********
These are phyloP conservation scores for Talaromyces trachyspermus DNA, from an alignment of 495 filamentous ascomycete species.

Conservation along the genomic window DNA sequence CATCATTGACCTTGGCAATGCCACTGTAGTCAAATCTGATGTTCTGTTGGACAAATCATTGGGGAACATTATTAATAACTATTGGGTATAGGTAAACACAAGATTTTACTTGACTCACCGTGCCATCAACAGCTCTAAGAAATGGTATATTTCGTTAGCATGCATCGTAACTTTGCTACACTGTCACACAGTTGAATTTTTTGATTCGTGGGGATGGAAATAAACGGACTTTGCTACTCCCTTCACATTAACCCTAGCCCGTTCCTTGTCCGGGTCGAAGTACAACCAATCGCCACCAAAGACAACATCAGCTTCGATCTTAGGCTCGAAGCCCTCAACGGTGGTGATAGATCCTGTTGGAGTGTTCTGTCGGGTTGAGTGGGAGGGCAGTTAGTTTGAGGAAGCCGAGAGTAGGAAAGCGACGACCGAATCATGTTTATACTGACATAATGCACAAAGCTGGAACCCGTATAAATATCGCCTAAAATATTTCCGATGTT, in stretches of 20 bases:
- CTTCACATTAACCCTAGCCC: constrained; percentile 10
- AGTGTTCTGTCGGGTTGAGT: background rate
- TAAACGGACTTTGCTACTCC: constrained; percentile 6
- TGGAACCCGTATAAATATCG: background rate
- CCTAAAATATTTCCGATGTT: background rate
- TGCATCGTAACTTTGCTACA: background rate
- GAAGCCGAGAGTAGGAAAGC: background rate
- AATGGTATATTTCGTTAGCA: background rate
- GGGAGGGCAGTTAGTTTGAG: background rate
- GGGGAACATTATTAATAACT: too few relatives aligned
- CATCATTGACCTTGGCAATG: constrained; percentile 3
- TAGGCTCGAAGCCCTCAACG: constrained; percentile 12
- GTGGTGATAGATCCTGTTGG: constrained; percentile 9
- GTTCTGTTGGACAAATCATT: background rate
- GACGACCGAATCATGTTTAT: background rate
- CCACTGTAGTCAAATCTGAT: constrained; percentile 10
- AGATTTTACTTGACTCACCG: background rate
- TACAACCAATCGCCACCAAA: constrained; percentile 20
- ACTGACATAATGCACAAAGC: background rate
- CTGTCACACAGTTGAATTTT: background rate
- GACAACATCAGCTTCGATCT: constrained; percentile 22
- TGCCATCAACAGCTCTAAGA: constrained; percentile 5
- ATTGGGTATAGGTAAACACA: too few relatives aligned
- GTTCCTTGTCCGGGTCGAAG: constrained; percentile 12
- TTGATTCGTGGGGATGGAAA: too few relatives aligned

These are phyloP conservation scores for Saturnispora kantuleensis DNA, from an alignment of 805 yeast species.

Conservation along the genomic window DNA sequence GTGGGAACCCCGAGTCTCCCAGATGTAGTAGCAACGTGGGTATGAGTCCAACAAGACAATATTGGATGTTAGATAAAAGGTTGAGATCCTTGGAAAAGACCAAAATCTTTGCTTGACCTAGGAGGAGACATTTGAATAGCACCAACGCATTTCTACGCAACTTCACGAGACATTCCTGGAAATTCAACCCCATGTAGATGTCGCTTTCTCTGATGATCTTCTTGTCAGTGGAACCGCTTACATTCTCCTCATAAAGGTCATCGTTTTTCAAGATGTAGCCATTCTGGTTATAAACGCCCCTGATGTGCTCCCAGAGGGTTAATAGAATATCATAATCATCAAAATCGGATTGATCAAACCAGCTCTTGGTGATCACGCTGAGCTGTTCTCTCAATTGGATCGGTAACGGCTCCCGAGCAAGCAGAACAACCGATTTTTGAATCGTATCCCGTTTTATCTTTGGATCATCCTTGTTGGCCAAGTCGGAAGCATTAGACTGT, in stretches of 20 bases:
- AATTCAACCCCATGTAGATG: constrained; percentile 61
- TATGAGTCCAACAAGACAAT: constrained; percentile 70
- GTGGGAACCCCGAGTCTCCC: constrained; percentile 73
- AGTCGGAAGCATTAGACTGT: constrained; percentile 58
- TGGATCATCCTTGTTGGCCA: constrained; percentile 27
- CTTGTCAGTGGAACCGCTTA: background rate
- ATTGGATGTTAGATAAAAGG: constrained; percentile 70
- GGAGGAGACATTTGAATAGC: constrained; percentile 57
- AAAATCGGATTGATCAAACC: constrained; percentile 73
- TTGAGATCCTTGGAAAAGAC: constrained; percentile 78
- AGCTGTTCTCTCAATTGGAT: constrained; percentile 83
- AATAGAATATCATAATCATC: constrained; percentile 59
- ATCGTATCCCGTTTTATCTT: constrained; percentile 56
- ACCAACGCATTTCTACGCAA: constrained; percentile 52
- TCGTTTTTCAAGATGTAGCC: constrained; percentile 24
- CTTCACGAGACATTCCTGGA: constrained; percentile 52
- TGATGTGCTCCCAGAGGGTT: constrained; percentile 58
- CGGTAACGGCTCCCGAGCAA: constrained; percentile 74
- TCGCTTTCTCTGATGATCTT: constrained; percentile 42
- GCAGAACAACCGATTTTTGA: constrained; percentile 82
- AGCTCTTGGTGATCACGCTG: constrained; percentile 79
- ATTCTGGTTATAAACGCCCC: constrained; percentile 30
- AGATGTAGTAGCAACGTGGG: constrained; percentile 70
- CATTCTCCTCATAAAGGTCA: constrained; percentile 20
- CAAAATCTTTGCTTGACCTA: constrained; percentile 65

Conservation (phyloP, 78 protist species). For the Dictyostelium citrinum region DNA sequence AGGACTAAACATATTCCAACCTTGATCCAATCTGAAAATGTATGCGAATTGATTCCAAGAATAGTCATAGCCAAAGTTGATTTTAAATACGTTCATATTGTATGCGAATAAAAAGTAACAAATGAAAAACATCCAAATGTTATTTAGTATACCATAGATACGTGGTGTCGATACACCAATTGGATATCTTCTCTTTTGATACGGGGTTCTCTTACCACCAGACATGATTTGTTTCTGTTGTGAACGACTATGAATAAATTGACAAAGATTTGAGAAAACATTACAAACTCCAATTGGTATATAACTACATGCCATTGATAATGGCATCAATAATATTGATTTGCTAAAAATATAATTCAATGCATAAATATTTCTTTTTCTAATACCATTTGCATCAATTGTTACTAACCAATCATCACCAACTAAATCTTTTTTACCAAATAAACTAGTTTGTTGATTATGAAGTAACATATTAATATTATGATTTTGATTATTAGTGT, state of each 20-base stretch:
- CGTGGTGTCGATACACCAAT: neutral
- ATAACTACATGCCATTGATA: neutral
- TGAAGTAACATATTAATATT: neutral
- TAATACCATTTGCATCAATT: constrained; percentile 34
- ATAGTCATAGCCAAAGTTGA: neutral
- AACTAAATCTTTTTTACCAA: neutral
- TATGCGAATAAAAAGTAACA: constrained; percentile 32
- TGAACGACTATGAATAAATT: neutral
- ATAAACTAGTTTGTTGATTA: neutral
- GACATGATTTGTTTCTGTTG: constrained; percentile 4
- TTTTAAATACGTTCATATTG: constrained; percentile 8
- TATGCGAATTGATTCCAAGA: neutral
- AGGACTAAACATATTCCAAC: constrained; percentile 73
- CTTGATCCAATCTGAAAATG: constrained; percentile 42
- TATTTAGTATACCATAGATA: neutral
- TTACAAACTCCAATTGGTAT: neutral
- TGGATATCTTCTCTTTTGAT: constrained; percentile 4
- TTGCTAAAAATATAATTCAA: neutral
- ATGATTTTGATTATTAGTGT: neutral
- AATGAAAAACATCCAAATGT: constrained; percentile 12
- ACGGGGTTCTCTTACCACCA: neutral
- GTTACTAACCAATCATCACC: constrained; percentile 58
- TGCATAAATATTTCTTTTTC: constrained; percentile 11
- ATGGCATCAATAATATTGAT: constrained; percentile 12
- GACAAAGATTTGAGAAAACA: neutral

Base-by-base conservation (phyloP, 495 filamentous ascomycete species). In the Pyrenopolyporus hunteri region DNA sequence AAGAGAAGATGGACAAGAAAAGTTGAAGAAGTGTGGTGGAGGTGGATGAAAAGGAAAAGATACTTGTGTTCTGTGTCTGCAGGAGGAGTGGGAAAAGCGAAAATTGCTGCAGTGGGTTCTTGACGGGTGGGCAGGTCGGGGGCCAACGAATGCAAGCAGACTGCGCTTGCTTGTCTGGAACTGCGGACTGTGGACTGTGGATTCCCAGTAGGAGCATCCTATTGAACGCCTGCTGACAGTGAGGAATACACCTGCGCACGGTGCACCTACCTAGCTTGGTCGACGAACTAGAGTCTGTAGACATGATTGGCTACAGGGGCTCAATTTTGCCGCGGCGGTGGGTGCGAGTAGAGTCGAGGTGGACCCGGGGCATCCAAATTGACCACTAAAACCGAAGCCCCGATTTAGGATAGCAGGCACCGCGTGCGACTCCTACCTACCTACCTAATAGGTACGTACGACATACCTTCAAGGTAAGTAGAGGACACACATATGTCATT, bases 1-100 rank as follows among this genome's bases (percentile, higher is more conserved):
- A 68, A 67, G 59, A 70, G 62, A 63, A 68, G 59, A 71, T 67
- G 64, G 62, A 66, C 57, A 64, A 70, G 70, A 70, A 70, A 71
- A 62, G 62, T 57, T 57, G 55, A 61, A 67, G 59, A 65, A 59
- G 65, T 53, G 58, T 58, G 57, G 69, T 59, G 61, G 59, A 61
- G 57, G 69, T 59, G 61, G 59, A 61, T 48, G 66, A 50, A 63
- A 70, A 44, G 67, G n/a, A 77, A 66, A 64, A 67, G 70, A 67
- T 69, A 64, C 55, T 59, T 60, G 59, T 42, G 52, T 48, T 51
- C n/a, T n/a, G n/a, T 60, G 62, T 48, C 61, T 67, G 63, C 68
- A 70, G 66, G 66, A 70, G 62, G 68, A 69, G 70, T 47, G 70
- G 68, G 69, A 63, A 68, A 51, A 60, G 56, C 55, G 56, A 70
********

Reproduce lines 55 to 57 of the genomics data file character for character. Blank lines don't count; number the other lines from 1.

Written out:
Conservation (phyloP, 78 protist species). For the Dictyostelium citrinum region DNA sequence AGGACTAAACATATTCCAACCTTGATCCAATCTGAAAATGTATGCGAATTGATTCCAAGAATAGTCATAGCCAAAGTTGATTTTAAATACGTTCATATTGTATGCGAATAAAAAGTAACAAATGAAAAACATCCAAATGTTATTTAGTATACCATAGATACGTGGTGTCGATACACCAATTGGATATCTTCTCTTTTGATACGGGGTTCTCTTACCACCAGACATGATTTGTTTCTGTTGTGAACGACTATGAATAAATTGACAAAGATTTGAGAAAACATTACAAACTCCAATTGGTATATAACTACATGCCATTGATAATGGCATCAATAATATTGATTTGCTAAAAATATAATTCAATGCATAAATATTTCTTTTTCTAATACCATTTGCATCAATTGTTACTAACCAATCATCACCAACTAAATCTTTTTTACCAAATAAACTAGTTTGTTGATTATGAAGTAACATATTAATATTATGATTTTGATTATTAGTGT, state of each 20-base stretch:
- CGTGGTGTCGATACACCAAT: neutral
- ATAACTACATGCCATTGATA: neutral